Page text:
Political attacks on gays heat up

by Jill Lawrence, USA Today

July 17, 1998 Facebook Twitter LinkedIn Blogger Tumblr

Republicans say it's all coincidence; some gay-rights advocates are convinced there's a master plan at work. But no one is arguing the bottom line: The political debate over homosexuality is intensifying as the fall elections approach.

First came a string of prominent conservatives airing their views on homosexuality. They called it as sin and compared gay people to alcoholics, kleptomaniacs and sex addicts. One Texas party official lumped gays with pedophiles, cross-dressers and the Ku Klux Klan.

Then 15 religious conservative groups bought full-page ads that ran this week in three national newspapers, defending those who had spoken out and urging homosexuals to abandon their 'lifestyle.'

In Congress, there are moves afoot to gut a new Clinton administration order banning discrimination against gays in federal employment. Attempts are also being made to withhold federal funds from cities that require private sub-contractors to offer health benefits to same-sex partners.

Conservatives continue to block the confirmation of James Hormel, a gay Democrat, as ambassador to Luxembourg.

"This is an unprecedented wave of anti-gay attacks," says Winnie Stachelberg, political director of the Human Rights Campaign, a gay-rights lobbying group. "I think the strategy is going to backfire."

Democrats are hoping the GOP's embrace of religious-right concerns will alienate moderates. Some Republicans from the same thing.

"People may not approve of the gay lifestyle but they don't like mean-spirited bashing of any minority group," says Rich Tafel, executive director of the gay Log Cabin Republicans group.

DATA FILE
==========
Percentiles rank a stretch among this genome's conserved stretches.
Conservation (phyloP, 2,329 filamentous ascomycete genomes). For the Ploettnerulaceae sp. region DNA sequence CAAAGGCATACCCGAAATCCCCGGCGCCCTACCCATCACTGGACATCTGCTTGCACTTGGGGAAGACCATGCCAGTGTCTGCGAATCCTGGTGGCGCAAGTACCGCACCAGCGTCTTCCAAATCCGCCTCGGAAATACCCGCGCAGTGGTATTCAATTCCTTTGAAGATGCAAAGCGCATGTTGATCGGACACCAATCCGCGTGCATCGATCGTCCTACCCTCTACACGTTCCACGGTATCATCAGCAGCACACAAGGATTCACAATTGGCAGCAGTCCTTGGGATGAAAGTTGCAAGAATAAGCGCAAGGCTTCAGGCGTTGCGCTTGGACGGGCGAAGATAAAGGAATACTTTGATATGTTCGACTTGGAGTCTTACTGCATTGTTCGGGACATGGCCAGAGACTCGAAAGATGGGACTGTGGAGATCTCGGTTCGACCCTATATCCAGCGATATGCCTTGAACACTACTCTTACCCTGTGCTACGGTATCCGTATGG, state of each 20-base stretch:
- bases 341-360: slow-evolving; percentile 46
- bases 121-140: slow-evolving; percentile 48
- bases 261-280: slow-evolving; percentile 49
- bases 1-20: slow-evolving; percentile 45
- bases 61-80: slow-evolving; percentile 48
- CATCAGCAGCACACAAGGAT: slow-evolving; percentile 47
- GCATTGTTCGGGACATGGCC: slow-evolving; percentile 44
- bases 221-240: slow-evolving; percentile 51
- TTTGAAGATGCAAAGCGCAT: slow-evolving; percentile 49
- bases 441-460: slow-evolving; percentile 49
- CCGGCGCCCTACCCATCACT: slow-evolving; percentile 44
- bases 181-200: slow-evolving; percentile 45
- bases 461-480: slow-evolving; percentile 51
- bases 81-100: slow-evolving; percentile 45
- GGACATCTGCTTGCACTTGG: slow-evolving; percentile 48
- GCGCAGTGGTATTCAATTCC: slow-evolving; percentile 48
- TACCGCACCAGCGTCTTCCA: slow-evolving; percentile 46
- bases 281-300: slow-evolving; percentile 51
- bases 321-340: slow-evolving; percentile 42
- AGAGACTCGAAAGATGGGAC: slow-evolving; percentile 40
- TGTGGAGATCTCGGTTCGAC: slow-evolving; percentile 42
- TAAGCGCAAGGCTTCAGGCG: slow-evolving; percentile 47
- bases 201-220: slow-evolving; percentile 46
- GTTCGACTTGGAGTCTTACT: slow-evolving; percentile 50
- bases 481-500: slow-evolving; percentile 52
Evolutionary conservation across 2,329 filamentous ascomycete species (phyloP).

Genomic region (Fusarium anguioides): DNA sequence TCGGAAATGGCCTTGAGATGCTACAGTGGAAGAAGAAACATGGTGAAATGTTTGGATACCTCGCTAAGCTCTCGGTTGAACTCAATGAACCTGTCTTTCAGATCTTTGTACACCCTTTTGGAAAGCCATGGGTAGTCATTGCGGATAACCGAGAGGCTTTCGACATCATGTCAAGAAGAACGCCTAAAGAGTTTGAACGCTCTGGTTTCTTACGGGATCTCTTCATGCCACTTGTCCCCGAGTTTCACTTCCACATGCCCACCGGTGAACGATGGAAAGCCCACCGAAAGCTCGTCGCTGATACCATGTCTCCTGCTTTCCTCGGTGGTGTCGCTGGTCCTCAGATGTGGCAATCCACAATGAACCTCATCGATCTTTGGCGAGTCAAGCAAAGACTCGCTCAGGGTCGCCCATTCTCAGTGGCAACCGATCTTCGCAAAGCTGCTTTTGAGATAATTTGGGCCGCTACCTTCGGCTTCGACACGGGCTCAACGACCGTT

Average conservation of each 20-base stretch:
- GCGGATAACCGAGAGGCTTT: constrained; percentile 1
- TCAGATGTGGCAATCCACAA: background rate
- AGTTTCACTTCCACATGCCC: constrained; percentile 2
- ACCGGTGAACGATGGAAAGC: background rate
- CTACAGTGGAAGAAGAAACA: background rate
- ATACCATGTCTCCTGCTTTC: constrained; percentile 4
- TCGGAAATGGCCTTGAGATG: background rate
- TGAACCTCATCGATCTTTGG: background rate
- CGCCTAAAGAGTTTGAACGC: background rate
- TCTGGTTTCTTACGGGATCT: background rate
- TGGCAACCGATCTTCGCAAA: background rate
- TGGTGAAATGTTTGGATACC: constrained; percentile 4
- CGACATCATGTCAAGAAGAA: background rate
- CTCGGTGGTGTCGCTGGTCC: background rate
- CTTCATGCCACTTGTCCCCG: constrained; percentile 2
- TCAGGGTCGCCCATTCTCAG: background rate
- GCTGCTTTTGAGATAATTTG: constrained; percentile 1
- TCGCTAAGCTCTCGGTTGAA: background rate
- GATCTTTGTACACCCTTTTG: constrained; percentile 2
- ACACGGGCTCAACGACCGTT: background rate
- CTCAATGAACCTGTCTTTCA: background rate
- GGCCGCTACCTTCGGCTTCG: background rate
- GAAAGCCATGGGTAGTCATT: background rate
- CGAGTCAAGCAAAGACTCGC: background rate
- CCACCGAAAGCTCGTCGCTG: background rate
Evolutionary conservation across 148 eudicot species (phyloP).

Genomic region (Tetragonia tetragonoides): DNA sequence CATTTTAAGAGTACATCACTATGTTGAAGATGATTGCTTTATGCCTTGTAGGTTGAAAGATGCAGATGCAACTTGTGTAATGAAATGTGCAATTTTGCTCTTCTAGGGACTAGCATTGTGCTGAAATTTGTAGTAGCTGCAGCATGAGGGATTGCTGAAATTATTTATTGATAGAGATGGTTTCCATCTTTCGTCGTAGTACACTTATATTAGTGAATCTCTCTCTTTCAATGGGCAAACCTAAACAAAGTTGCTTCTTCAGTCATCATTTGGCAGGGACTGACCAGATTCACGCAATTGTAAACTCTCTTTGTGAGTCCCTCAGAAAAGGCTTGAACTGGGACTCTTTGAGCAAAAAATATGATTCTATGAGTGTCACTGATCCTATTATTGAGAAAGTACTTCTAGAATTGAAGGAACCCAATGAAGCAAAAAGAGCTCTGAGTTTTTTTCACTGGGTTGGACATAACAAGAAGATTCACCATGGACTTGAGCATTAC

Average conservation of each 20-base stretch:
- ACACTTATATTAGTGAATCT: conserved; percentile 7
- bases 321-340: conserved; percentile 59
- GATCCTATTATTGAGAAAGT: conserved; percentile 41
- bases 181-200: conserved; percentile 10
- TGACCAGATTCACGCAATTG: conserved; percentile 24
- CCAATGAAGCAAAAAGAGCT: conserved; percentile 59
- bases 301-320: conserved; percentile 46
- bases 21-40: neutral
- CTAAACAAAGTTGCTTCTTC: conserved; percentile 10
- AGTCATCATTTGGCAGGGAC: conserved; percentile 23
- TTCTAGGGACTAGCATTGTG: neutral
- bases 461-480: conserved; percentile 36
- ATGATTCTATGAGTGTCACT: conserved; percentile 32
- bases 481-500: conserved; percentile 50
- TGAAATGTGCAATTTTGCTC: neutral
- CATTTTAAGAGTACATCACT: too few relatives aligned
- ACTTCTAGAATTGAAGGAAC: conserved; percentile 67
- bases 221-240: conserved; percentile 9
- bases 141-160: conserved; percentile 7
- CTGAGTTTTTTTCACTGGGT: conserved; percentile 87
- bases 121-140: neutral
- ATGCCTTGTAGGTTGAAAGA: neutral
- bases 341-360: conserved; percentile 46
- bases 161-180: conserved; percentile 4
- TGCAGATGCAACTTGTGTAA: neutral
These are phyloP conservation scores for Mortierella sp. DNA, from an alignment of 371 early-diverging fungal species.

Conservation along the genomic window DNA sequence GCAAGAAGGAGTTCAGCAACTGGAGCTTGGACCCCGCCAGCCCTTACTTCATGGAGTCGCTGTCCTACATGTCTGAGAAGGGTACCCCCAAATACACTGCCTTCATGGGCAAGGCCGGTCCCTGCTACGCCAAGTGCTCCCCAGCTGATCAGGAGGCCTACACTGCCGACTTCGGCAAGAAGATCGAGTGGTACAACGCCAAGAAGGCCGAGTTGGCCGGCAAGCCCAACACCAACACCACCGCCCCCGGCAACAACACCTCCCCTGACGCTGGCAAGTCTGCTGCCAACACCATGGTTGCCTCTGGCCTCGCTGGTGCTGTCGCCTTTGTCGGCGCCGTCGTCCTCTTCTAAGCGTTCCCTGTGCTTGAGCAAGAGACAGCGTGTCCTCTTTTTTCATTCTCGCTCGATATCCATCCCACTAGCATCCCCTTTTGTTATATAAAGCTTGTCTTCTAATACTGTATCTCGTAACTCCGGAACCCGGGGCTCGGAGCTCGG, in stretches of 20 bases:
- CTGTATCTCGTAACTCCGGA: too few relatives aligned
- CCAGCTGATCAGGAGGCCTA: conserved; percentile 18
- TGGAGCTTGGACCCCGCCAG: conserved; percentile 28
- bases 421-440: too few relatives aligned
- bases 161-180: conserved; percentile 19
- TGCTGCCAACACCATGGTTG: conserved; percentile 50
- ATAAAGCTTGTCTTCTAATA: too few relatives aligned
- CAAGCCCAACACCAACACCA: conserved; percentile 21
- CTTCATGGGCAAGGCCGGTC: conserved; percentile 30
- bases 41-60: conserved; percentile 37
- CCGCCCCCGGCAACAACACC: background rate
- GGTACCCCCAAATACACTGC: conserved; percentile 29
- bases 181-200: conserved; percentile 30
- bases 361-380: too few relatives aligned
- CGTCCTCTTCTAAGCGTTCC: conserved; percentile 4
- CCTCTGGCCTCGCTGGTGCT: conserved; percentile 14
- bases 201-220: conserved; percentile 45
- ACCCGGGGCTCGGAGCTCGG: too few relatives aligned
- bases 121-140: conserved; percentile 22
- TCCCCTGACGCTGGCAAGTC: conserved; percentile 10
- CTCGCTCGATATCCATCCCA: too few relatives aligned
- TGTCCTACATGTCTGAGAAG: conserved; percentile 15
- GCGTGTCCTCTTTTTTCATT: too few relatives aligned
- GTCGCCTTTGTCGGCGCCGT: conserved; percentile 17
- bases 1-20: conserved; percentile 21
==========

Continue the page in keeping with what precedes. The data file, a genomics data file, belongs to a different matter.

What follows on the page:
Many of those speaking out are expressing long-held views without particular regard to the effect on elections. But conservative political strategists are divided over the potental fallout.

"We need to make it clear that the Republican Party is trying to strengthen the traditional two-parent family, not trying to tear other people down," says Ralph Reed, the former executive director of the Christian Coalition.

Religious conservatives have been pressing Republican congressional leaders for months to move on a social agenda including abortion and homosexuality, issues they see as moral imperatives and political assets.

Republican leaders have been sensitive on the latter point, especially with the GOP lagging in polls. Democrats could recapture control of the House with a net gain of just 11 seats in November.

"Five months ago, the conservative base of the Republican Party was completely turned off. It was looking like a disaster for the House," says Gary Bauer, a former Reagan aide who heads the Family Research Council lobbying group.

Bauer says the tide turned after complaints by conservatives prompted party leaders to take tougher stands on a variety of issues, including homosexuality. An 11-point advantage for Democrats in January dropped to 4-points in the latest USA Today/CNN/Gallup poll of registered voters.

Some religious conservatives say they are exercising their free speech and reacting to liberal offensives, such as President Clinton's May 28 executive order barring discrimination against gay people in federal jobs. They are also reacting to what they consider abuse of public figures, such as Green Bay Packers star Reggie White or Senate Majority leader Trent Lott, who have spoken of homosexuality as sin.

Randy Tate, executive director of the Christian Coalition says conservatives are homing in on homosexuality after carrying the day on most of the other contentious issues of recent years. "This is the cutting-edge issue of American liberalism," Tate said.

But if the issue pumps up social conservatives, it also divides the GOP as a whole. One fracas this week centered on Colorado Rep. Joel Hefley's attempt to ban funding for Clinton's job-protection order for gay federal employees.

GOP leaders, sensing a public relations disaster, talked Hefley into waiting until next week. Moderates were bolting at an alarming rate, and there was another complication: The bill Hefley planned to amend was being managed by Rep. Jim Kolbe, R-AZ, the only openly gay Republican in Congress. The battle is expected to resume next week, along with the high-profile ad wars. The 15 groups spent over $200,000 this week on the full-page ads in The New York Times, The Washington Post, and USA Today.